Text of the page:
His wife’s ongoing bad health and eventual death at age 24 from tuberculosis sent the author into cycles of drinking and moodiness. But two years after her death, he was on the verge of starting a new literary journal and marrying a (well-off) childhood sweetheart, when he died mysteriously during a visit to Baltimore.

The Poe home is open Friday to Sunday 9 a.m. to 5 p.m. (closed from noon to 1). Park Ranger Joanne Schillizzi finishes her tour by taking you into the cellar (yes, it’s dark and slightly scary) and reciting from memory Poe’s story, “The Black Cat.” Her passion for Poe is contagious!

Nearby Indego Bike Dock: 802 Spring Garden St., Quick Bite: Silk City Diner, 435 Spring Garden St., for nibbles from 4 p.m. to 2 a.m. Perfect if you’re feeling peckish once upon a midnight dreary… Pedal time to next stop: 12-13 minutes


Midtown Village

Library Company
of Philadelphia, 1314 Locust St.
When librarian James Green tells the story of the founding of the Library Company of Philadelphia, you’d swear he was a FOB — friend of Ben Franklin — and that he had been there himself in 1731 when Franklin and his “Junto” club established what was once the largest public library in the country. Green has been with the Library Company for 32 years, and he’s part of the reason that history lives on at this historic institution.

Back in the 1730s, Franklin and friends liked to get together regularly and talk about ideas, and they enjoyed, according to Green, “the kind of reading that would improve their minds, their community and their position in the community.” This, says Green, “always came down to books.” The group tried to pool their individual collections into a makeshift library, but found themselves suffering from a common library problem: books weren’t being returned. So, they put some money into it and created what was called a “subscription library.” By organizing this way, they could then fine anyone who didn’t return a book (sound familiar?) and use the money to purchase more books.

Green thinks this was the first time that a library was set up in this manner. This, he says, was the original Franklin invention. “It was his first cultural invention. He was taking something that had been tried and failed and making it succeed, and it became the first public lending library in the world.”

The Library Company was the city’s main public library until the Free Library came into being around 1890. The Library Company for a time was located in a beautiful Frank Furness building at the corner of Juniper and Locust. That building was torn down in 1940 (yes, they put up a parking lot).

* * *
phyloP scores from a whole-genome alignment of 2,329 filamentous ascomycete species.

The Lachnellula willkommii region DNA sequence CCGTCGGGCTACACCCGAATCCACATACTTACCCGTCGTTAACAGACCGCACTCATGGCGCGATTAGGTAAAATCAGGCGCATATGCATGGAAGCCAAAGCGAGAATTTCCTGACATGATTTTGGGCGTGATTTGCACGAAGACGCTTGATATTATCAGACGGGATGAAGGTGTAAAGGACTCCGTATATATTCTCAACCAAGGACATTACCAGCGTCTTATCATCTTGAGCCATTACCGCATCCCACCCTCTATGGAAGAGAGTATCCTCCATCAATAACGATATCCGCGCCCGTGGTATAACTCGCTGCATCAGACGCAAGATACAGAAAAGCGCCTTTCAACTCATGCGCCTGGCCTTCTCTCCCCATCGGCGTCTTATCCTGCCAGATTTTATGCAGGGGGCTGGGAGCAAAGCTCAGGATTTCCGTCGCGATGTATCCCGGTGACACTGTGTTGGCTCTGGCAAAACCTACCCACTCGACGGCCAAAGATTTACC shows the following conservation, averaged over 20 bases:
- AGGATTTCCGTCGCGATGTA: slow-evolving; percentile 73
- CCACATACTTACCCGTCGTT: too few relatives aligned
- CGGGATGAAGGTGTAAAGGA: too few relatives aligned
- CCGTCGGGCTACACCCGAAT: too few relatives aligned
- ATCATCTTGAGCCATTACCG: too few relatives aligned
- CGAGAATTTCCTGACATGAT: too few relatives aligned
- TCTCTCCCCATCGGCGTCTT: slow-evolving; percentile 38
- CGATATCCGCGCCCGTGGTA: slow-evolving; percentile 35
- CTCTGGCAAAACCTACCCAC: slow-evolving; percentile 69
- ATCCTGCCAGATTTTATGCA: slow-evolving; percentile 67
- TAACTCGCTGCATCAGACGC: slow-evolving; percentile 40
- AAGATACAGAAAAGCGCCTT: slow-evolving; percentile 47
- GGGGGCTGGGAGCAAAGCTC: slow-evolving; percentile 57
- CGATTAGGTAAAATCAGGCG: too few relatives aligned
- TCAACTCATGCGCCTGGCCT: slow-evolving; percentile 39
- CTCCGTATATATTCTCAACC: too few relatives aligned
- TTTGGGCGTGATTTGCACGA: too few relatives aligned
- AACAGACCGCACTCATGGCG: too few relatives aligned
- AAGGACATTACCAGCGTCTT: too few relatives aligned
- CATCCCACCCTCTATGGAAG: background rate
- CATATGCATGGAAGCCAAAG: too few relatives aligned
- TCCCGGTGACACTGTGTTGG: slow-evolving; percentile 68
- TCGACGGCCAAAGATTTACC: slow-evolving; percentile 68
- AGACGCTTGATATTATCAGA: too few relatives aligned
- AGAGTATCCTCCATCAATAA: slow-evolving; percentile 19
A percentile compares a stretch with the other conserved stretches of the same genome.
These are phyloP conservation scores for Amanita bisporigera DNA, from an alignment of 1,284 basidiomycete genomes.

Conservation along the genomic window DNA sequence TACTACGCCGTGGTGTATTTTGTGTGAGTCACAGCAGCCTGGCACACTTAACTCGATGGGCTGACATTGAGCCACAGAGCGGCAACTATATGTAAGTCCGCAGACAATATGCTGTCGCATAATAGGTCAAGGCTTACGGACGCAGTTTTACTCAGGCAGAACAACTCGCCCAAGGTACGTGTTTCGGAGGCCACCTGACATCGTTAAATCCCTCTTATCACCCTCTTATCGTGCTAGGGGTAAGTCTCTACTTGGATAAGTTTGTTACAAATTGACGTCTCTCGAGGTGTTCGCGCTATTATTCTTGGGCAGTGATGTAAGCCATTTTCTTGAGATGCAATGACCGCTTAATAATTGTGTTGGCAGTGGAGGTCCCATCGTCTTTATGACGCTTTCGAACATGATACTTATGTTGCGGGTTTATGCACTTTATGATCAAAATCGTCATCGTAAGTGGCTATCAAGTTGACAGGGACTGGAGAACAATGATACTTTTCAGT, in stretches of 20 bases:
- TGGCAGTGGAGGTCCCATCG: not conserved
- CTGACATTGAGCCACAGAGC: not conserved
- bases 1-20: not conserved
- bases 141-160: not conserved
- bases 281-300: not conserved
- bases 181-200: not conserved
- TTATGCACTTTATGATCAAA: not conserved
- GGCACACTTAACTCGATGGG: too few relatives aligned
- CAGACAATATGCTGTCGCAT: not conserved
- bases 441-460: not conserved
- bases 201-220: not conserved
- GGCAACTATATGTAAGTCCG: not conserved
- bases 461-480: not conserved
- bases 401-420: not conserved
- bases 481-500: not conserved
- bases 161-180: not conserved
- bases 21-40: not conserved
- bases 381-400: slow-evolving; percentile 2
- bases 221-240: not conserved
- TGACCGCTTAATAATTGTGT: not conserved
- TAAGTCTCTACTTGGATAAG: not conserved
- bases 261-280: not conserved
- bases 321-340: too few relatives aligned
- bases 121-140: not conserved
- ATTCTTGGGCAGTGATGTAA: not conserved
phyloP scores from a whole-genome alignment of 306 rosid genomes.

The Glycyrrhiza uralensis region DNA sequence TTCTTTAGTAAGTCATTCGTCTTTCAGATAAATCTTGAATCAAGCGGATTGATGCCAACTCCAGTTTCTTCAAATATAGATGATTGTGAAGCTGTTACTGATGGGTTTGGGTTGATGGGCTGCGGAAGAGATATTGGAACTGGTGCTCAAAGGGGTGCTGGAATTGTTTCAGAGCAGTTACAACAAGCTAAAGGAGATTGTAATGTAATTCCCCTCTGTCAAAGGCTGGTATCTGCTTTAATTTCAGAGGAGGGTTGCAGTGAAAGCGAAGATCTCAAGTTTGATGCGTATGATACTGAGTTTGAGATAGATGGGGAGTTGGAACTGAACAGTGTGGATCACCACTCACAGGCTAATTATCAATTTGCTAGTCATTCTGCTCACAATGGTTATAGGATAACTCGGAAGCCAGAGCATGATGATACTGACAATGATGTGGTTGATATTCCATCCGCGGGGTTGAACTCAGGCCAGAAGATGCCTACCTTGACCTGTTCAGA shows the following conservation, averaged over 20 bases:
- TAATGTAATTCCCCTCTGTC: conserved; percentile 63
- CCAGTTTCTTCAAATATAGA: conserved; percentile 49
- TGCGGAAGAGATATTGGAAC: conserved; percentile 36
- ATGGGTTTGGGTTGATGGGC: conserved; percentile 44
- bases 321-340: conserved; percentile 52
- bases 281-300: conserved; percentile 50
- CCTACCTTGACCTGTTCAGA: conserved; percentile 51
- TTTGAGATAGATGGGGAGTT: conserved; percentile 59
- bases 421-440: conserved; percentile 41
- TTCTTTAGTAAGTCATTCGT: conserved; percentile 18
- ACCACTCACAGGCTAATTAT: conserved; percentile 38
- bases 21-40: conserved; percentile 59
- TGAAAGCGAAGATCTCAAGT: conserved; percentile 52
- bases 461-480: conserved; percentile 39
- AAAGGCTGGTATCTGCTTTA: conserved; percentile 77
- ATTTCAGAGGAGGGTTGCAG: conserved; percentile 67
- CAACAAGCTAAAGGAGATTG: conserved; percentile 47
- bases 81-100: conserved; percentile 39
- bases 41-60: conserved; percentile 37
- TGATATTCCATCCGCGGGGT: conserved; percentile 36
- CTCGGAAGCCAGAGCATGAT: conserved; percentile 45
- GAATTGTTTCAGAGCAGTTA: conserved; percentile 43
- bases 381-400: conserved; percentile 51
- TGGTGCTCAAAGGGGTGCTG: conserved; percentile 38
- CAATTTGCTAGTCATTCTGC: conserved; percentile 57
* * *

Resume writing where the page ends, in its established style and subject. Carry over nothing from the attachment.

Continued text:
It moved into its current location in 1966, where it mainly serves as a research library, open to all. It no longer lends books. The collection includes medical information for lay people, author George Lippard, and African-American history (the latter forming the basis of a public exhibition running until June 27, “The Genius of Freedom”). Says Green: “All you need to come and see anything we have is a photo ID and a mission.”

Mission accomplished, check out the nearby Giovanni’s Room at 12th and Pine. The indie bookstore has been transformed into a Philly AIDS Thrift shop, which still features new and used LGBTQ fiction and non-fiction along with magazines, music, art and clothing.
Snack at cozy Toast, where you can get a yummy breakfast sandwich and a coffee, or go for a cold snack at Capogiro, if you can decide what flavor to get from the many varieties of gelato. Kiwi? Lychee? Rhubarb, anyone?

Nearby Indego Bike Dock: 213 S. 13th St., Cool Bookstore: Giovanni’s Room, 345 S. 12th St., Quick Bite: Toast, 1201 Spruce St., and Capogiro, 119 S. 13th St., Pedal time to next stop: 5-7 minutes


Rittenhouse Square

Rosenbach Museum and Library, 2008-2010 Delancey Place
Be honest. When you go into someone’s home for the first time, you immediately search for bookshelves. If they don’t have books, you may not be back. At the Rosenbach, you’ll come back again and again. Dr. Rosenbach’s library is just as he left it. There are two rooms; one devoted to English texts, such as Shakespeare and Jane Austen; the other to Americans, including the likes of Benjamin Franklin and Philliss Wheatley.

Across the hall is Modernist poet Marianne Moore’s complete Greenwich Village living room. It’s all there — from couches and lamps to her personal library and elephant figurines. Included in the collection is her correspondence, so you can see what she and Ezra Pound or William Carlos Williams wrote to each other. Don’t be surprised if baseball is mentioned. Moore was a huge Brooklyn Dodgers fan. There are also thousands of her photographs. One, hanging right outside the room, shows her tossing out the first ball at Yankee Stadium in 1968.

This week, the Rosenbach’s annual Bloomsday Festival gets underway. The celebration is named after the protagonist Leopold Bloom in James Joyce’s novel, Ulysses, which takes place all in one day. This June 16, on the 2000 block of Delancey, fans of Ulysses will gather for readings of excerpts from the book from 3 to 7:30 p.m. Don’t miss actress Drucie McDaniel’s reading of Molly Bloom’s soliloquy; it’s a crowd pleaser every year.